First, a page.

Samuel McDowell, the late herpetologist and professor at Rutgers-Newark, spent a good part of his life studying ground snakes in New Guinea. Forty years later, Sara Ruane – who joined the Department of Biological Sciences faculty last semester – was able to find evidence that the snakes McDowell studied were, in fact, a new species of reptiles that have been hiding in plain sight.
In research published in the Journal of Natural History, Ruane used DNA sequencing from five different genes, combined it with morphological information from preserved museum snake specimens, some of which McDowell examined in the 1970s, and discovered four new ground snakes.
“When I started exploring New Guinea snakes, McDowell’s work really jumped to the forefront,” said Ruane, an assistant professor and snake researcher. “I don’t think I’ve in any way finished his work, but it is a nice continuation for sure and verifies some of the hypotheses he proposed.”
Ruane says that the island of New Guinea is biologically megadiverse because of the wide variety of amphibians, birds, fish, mammals and reptiles but still remains one of the least studied regions of the world.
The newly discovered species, part of the genus Stegonotus are typically, but not always, brown and grey in color and can be difficult to study because they are active when it gets dark. They are not as flashy as other snakes in the region, Ruane said.
“They live in pretty remote and to some extent poorly explored areas,” said Ruane. “New Guinea also has some snakes that some people might give more attention to because they are more exciting, like the dangerous venomous snakes that are related to cobras and coral snakes.”
This new discovery means that there are now 14 species, up from the 10 previously identified. Ruane thinks that number will grow.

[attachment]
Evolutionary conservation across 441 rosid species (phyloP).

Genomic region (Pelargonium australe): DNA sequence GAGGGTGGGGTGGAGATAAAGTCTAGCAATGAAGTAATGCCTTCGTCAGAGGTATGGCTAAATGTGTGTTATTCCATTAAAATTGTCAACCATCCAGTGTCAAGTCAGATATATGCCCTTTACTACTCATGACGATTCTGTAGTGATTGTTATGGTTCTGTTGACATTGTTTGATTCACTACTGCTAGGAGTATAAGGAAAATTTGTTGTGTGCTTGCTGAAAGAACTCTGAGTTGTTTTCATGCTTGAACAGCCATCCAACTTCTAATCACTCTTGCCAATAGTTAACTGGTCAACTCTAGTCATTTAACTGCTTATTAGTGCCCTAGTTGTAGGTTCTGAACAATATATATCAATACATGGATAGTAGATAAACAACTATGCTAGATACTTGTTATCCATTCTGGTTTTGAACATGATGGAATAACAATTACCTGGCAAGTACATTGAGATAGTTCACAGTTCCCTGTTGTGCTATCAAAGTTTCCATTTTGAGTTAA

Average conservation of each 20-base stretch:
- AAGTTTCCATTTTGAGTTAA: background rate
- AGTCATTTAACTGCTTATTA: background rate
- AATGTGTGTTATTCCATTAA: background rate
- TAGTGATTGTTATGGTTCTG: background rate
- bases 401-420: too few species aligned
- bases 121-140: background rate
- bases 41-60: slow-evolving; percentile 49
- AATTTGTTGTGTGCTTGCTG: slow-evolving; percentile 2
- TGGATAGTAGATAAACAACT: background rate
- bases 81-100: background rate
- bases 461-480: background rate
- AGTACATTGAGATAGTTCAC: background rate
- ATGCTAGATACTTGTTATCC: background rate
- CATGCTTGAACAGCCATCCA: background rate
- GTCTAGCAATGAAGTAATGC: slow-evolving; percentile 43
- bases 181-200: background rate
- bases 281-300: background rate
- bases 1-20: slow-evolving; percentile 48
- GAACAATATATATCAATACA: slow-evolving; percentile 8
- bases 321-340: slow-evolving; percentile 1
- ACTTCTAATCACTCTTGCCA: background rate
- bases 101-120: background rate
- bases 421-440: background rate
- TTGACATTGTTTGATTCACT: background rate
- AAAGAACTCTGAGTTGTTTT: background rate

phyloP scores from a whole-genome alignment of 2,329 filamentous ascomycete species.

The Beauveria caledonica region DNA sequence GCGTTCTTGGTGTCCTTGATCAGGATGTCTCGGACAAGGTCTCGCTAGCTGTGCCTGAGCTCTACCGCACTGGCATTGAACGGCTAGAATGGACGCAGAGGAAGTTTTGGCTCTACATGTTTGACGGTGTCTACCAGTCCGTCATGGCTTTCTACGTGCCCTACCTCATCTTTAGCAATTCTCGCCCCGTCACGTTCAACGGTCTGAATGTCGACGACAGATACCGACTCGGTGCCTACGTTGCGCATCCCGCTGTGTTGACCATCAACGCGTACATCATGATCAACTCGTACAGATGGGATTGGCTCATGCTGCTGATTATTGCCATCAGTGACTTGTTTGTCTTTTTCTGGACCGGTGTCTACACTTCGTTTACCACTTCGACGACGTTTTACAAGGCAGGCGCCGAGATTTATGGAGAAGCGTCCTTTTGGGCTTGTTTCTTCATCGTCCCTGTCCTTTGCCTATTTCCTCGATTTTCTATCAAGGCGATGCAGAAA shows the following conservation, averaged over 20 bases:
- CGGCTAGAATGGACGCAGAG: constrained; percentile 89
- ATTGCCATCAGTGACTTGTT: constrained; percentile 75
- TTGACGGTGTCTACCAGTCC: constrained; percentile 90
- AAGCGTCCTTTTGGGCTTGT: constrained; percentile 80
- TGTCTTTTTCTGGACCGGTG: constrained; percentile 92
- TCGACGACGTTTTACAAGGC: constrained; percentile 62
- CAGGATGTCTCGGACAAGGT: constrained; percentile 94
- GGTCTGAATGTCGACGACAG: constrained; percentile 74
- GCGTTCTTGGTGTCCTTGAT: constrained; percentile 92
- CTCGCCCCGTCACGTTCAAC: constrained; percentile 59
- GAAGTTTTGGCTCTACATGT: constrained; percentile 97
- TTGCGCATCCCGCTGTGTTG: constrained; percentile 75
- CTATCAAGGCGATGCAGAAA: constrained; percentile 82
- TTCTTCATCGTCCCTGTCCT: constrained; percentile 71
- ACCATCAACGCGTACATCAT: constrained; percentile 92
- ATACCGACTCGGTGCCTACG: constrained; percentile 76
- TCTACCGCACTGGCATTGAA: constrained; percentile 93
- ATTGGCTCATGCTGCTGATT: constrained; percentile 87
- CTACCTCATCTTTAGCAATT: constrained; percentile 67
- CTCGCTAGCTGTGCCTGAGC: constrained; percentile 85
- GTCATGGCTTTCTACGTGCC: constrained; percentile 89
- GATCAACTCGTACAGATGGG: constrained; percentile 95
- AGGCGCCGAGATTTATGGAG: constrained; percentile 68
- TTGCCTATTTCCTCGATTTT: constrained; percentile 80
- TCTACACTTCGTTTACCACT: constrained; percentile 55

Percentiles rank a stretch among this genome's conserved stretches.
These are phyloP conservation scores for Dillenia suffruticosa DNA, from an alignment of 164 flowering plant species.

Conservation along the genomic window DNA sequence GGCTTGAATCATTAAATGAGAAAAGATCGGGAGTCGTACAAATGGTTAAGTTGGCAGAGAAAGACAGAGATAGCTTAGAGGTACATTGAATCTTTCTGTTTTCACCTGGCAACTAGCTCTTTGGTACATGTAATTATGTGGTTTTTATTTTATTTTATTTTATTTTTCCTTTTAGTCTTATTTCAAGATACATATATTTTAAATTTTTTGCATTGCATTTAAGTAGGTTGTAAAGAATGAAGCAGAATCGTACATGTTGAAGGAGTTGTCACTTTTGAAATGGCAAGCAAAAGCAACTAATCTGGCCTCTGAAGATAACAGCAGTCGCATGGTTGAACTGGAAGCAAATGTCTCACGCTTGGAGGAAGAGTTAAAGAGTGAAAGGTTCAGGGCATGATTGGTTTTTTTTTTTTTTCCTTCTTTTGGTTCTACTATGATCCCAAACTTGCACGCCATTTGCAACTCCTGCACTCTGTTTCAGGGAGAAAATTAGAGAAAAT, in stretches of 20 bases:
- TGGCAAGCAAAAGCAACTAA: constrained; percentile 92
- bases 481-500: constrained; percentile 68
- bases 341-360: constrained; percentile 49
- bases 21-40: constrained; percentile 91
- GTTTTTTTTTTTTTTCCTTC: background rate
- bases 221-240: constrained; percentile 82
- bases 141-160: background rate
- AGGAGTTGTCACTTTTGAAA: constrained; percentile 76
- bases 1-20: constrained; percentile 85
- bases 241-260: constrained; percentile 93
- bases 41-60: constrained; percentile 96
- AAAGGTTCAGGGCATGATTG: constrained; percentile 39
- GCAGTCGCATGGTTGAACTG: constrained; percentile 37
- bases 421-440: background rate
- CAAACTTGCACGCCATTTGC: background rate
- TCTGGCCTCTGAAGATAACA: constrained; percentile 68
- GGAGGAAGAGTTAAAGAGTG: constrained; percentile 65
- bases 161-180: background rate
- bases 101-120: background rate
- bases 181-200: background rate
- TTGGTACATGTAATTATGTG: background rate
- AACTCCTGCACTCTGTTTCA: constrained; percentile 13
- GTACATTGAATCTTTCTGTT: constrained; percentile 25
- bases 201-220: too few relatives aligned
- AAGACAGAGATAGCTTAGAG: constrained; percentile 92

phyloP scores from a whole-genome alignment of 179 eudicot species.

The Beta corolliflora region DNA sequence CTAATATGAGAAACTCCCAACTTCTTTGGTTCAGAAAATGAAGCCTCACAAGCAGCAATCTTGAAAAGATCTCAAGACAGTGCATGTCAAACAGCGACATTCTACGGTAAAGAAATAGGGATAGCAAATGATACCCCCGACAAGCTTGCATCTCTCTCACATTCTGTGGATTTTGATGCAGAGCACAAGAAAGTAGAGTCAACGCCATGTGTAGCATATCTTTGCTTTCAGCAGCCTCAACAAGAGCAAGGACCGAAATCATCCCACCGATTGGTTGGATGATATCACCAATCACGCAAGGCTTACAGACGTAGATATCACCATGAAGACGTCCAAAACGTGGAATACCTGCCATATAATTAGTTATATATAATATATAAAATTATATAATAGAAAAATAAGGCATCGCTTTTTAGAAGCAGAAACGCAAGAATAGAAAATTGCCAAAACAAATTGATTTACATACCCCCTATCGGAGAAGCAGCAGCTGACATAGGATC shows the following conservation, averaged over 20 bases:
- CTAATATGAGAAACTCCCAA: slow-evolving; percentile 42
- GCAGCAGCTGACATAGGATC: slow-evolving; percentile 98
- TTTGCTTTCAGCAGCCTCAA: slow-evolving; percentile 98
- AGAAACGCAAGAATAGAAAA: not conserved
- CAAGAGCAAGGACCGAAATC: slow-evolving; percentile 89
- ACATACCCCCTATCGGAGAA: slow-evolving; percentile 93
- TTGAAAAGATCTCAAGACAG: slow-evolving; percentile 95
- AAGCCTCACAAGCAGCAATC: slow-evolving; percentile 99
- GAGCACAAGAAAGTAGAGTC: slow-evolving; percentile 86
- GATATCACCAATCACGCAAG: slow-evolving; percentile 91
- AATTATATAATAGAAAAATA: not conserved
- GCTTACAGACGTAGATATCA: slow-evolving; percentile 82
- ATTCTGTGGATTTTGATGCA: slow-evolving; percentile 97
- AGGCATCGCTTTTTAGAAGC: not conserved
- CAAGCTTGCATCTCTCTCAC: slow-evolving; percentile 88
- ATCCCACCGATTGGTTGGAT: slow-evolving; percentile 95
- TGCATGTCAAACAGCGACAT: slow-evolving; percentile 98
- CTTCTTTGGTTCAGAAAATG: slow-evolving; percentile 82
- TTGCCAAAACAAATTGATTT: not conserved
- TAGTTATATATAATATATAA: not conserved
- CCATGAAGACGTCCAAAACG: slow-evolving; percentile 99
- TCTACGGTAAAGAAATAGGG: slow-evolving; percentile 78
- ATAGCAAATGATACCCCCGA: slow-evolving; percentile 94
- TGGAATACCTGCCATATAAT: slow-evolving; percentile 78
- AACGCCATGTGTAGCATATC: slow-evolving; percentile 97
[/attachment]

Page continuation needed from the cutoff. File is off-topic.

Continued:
“These snakes are likely major players in the New Guinean ecosystem,” said Ruane. “And, of course, there are always human-focused reasons to care, like the development of human drugs that help control medical issues, such as diabetes, made from snake and lizard venoms.”
Ruane and her colleagues named one of the species they discovered, Stegonotus derooijae, after a Dutch zoologist, herpetologist and curator at the Museum of Zoology at the University of Amsterdam who was not able to pursue higher education in Amsterdam because she was a woman.
Petronella Johanna Nelly de Rooij, who died in 1964 at age 78, had to leave Amsterdam and go to Zurich to study and earn her doctorate. She published two dozen scientific papers and the most complete work on reptiles in the Indo-Australian region.
“The field of herpetology has long been dominated by men,” said Ruane who credits her grandmother for her interest in snakes because she encouraged Ruane’s early interest in wildlife and took her on walks in the woods to explore. “But that is changing quite a bit. Every year when I go to conferences, I see more and more women.”
Ruane plans to continue her work in New Guinea to study other neglected snakes. She is also working on a project focused on the squamates – lizards and snakes – of the New Jersey Pine Barrens, which will examine historical population size changes of these animals and can provide a better understanding of how these reptiles will respond to climate change in the future.